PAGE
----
Infiltrations are injections of a medicinal fluid made into the joint (intra-articular infiltration) or into the space surrounding the joint (periarticular infiltration).
The amount of infiltration to be performed depends on the type of problem to be solved: in some cases a single infiltration is sufficient, while in others a cycle of between three and four infiltrations performed between two and four weeks apart is required. Infiltrations can be performed by different specialists.
Infiltrations are recommended to treat: non-infectious arthritis, arthrosis, confropathy, capsulitis, bursitis, radicular syndromes, fibrositis, tenosynovitis, enthesopathy but also, in some specific cases, for gonarthrosis, spondylosis, coxarthrosis, rhizarthrosis, or mild arthrosis of the shoulder .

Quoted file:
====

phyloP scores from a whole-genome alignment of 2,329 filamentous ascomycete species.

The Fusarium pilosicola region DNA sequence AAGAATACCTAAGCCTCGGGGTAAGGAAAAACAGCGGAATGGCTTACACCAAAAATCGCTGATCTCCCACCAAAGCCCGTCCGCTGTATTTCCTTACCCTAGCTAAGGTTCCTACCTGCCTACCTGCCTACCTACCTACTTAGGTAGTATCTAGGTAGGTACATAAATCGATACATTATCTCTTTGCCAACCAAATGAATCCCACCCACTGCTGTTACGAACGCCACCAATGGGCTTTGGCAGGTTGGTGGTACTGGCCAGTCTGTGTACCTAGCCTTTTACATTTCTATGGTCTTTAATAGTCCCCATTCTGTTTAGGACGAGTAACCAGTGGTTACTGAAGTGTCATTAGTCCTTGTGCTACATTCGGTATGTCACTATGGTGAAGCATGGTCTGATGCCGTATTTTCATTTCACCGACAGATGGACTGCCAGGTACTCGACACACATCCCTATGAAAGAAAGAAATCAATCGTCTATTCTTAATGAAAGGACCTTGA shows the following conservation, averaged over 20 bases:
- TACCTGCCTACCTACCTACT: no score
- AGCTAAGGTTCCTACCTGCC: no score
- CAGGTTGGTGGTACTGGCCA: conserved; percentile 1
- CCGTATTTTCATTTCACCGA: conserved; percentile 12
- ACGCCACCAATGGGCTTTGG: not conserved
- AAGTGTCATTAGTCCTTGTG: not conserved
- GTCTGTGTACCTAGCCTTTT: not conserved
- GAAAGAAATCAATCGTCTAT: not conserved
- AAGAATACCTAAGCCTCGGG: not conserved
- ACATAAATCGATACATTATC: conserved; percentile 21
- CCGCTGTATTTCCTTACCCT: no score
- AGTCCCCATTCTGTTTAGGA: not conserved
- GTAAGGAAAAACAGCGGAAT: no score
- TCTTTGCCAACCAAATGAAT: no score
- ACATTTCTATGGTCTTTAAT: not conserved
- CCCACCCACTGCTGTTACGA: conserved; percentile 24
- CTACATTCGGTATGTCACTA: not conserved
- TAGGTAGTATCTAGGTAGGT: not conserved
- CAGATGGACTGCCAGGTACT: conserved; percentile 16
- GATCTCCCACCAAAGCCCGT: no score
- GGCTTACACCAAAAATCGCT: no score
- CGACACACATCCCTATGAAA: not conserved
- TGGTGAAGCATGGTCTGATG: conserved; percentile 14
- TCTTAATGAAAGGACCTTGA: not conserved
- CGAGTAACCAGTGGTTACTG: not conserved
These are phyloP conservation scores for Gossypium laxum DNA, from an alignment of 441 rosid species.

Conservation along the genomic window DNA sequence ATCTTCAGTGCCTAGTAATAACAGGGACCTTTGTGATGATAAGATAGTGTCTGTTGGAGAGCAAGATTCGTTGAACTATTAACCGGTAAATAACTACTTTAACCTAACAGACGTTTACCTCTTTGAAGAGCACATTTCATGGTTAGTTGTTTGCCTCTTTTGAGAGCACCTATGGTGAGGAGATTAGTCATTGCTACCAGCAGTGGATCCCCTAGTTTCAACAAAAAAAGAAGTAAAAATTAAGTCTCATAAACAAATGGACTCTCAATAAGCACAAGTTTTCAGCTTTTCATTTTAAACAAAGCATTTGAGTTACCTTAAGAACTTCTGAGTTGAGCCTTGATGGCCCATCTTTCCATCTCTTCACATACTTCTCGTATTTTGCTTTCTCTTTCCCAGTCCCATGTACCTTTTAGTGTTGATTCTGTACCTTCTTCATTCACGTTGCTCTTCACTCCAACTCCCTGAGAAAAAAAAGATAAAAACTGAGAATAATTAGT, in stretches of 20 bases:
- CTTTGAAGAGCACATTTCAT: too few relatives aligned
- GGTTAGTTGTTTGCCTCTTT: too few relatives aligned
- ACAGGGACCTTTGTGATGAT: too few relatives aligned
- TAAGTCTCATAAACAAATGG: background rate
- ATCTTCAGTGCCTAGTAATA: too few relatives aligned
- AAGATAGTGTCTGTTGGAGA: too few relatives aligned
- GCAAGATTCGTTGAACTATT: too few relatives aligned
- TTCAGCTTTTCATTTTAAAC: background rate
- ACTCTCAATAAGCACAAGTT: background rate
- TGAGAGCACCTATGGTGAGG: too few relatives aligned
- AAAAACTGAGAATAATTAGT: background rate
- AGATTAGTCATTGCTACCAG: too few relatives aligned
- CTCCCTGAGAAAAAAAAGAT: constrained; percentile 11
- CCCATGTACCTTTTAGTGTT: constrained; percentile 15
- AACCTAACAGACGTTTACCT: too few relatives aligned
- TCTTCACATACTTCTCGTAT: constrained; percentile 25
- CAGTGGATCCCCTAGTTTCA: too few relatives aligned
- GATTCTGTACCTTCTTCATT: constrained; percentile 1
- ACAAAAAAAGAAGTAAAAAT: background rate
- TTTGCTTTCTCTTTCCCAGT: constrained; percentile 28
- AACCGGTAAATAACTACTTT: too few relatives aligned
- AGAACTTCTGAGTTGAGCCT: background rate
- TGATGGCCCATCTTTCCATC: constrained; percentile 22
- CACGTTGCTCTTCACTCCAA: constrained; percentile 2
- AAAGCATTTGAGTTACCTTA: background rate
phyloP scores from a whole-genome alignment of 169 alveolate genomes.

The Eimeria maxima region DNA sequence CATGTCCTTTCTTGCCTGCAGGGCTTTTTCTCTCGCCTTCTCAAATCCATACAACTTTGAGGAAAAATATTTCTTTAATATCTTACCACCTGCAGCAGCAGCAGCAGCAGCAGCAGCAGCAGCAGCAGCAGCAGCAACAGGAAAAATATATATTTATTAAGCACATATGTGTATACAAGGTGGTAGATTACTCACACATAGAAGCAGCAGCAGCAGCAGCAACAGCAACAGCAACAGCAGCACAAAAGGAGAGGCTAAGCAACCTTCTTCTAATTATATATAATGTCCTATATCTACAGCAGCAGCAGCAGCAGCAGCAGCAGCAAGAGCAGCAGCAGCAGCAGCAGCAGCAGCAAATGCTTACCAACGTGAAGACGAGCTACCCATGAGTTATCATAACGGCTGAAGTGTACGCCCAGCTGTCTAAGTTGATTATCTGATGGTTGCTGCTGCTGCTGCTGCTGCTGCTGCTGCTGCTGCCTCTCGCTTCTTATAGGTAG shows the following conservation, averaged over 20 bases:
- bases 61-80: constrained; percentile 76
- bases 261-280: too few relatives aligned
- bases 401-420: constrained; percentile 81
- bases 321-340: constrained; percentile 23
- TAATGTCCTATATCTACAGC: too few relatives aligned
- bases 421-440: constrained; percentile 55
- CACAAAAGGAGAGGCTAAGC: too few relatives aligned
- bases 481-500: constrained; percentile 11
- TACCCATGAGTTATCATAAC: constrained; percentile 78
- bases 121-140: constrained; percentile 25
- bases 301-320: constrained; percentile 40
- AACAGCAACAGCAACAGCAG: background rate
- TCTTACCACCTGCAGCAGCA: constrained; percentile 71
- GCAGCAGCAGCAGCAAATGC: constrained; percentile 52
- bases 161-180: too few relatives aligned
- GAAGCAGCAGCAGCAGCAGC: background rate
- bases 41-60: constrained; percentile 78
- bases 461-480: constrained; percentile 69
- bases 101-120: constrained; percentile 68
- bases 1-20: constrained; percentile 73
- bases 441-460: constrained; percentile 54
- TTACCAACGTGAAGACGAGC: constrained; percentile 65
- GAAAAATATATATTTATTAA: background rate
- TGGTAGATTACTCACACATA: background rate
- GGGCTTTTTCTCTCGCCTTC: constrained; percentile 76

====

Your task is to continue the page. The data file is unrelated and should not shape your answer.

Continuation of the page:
There are cases, however, in which making the infiltration is not possible, these are in fact situations where joint or periarticular infections are present, where there is the presence of a blood effusion in the joints, or where there are dermatological issues such as erythema, pustules, or signs of psoriasis.
On the other hand, regarding the drugs that are injected during infiltrations, the most common are: local anesthetics (lidocaine) for periarticular infiltrations – pain-relieving purposes, cortisone drugs for intra-articular or periarticular infiltrations – anti-inflammatory and pain-relieving purposes, hyaluronic acid for intraarticular infiltrations – viscosupplementation.
Infiltrations are primarily aimed at lasting pain reduction, improved joint mobility, and reduced joint effusion.